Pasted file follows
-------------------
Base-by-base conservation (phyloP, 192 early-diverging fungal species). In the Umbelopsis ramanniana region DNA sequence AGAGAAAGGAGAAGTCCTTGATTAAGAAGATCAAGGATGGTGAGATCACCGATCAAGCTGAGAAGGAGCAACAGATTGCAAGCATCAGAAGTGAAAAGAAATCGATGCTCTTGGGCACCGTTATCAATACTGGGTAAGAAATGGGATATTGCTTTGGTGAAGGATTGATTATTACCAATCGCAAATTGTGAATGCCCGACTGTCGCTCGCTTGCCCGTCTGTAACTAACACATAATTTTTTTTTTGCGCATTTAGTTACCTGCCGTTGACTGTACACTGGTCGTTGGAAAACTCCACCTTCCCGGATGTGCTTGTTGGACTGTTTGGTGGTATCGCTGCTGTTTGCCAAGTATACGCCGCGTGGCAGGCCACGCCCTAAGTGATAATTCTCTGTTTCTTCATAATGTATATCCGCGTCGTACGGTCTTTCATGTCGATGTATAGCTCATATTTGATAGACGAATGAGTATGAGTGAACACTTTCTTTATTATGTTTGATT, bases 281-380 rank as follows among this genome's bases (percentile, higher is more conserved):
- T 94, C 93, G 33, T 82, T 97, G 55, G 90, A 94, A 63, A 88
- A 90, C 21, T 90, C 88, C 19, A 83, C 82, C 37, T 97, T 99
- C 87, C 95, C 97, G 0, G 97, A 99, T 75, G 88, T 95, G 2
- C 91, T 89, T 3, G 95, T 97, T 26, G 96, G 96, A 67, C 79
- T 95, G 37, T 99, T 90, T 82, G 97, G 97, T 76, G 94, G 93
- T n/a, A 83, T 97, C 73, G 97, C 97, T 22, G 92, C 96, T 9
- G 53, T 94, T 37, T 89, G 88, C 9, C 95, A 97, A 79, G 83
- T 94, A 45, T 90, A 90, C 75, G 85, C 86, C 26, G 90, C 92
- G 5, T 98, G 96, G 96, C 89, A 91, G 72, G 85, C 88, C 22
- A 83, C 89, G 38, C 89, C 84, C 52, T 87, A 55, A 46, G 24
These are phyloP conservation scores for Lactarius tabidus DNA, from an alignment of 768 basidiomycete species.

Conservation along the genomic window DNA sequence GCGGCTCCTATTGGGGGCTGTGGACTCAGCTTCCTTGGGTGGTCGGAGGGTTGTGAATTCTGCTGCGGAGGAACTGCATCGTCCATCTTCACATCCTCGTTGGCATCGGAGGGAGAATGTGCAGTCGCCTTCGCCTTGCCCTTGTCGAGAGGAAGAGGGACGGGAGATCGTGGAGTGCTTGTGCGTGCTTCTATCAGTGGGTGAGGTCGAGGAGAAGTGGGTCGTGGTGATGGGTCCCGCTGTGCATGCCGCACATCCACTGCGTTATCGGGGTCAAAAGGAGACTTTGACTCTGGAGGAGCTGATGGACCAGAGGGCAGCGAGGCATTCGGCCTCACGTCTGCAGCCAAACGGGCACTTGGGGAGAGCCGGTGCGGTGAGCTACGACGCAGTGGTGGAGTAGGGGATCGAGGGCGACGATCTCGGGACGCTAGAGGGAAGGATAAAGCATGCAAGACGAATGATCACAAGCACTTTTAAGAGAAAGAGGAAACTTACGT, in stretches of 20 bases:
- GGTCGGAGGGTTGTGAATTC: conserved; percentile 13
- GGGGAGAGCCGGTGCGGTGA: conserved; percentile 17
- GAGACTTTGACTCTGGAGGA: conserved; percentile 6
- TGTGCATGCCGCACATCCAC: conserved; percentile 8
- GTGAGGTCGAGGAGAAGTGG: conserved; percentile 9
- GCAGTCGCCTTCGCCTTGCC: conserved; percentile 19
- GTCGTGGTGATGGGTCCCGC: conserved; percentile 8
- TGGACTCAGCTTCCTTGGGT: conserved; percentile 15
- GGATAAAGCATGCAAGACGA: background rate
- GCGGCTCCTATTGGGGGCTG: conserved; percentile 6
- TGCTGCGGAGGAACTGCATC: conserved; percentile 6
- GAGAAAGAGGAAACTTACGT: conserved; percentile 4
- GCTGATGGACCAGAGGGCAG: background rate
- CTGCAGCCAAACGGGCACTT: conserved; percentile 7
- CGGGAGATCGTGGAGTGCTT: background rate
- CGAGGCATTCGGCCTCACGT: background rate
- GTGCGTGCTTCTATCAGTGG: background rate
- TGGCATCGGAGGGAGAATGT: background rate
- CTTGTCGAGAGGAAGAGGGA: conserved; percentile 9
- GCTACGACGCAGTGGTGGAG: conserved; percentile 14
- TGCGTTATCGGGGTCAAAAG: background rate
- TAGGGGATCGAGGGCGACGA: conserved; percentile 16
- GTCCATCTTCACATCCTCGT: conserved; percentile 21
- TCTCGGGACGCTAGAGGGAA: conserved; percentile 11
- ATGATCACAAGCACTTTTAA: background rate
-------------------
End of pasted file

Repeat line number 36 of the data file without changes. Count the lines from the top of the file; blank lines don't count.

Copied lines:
- GTCCATCTTCACATCCTCGT: conserved; percentile 21